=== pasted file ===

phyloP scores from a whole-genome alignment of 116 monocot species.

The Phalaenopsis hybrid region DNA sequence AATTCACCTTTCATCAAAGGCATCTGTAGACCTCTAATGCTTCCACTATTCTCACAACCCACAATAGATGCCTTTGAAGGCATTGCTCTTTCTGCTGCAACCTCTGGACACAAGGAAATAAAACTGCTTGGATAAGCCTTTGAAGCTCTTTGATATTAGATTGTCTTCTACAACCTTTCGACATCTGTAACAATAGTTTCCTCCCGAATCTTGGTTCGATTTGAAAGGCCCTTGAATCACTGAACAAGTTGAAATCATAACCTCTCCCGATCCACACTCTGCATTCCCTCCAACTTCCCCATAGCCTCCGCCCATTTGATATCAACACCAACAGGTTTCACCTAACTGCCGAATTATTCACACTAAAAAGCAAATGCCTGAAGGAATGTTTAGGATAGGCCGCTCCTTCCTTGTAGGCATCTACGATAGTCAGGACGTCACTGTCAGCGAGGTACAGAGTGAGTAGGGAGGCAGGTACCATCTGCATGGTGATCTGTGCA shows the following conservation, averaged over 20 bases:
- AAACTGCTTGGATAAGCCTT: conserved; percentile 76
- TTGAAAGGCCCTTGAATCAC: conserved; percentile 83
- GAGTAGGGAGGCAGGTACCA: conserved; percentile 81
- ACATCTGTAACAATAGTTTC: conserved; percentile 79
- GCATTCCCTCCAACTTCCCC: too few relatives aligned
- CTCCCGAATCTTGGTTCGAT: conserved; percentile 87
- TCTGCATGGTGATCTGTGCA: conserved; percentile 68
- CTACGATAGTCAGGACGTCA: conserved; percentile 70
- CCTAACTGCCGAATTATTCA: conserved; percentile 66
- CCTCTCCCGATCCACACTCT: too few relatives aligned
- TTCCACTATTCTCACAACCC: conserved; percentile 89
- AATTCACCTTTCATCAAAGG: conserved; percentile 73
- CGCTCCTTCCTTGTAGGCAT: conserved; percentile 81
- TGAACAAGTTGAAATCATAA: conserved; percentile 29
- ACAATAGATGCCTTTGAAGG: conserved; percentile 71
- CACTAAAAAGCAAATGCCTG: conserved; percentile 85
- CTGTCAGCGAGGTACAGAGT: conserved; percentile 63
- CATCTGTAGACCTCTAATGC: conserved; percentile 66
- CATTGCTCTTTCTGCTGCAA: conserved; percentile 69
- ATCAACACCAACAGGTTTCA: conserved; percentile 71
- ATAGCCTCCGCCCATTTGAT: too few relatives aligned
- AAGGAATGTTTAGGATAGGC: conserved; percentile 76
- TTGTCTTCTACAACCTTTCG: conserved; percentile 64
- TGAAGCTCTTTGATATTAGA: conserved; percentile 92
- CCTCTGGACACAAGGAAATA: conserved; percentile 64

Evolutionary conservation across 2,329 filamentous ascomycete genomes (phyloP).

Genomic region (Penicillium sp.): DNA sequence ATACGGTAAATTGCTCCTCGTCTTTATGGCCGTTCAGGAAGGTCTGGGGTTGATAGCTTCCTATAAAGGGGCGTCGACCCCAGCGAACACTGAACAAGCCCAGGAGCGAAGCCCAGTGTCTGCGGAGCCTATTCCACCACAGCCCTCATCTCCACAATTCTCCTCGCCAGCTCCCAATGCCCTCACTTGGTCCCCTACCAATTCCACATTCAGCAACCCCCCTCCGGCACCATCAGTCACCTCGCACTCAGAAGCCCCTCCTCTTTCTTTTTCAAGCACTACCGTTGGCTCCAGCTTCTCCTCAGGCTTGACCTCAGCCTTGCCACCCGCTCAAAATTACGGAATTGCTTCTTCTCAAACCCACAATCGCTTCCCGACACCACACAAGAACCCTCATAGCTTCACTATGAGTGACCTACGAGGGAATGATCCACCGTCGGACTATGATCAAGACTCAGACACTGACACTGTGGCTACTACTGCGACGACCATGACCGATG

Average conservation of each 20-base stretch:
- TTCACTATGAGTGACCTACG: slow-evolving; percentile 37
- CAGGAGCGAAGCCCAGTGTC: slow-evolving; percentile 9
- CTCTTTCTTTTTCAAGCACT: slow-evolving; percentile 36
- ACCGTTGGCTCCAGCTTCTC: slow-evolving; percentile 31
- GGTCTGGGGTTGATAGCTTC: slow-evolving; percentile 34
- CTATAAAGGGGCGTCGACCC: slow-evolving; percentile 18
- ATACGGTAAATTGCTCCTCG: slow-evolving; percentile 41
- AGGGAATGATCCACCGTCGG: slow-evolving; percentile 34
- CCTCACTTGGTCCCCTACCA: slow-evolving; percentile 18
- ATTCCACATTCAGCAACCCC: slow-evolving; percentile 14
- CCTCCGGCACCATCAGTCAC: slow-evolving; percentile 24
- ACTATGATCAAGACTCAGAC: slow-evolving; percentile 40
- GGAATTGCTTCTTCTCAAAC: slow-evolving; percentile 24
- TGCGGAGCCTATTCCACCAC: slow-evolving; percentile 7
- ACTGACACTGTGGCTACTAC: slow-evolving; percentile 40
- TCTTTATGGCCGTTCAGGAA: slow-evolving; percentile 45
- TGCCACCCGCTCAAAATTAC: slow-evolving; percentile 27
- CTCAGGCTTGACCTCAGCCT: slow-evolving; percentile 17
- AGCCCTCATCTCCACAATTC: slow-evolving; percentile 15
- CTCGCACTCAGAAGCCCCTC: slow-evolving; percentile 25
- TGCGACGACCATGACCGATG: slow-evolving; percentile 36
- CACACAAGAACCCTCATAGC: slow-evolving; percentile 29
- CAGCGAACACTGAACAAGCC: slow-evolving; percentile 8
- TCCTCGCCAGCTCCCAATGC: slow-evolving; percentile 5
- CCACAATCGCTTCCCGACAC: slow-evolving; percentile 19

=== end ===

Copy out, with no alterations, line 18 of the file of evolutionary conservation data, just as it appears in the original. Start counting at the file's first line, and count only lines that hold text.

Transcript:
- CACTAAAAAGCAAATGCCTG: conserved; percentile 85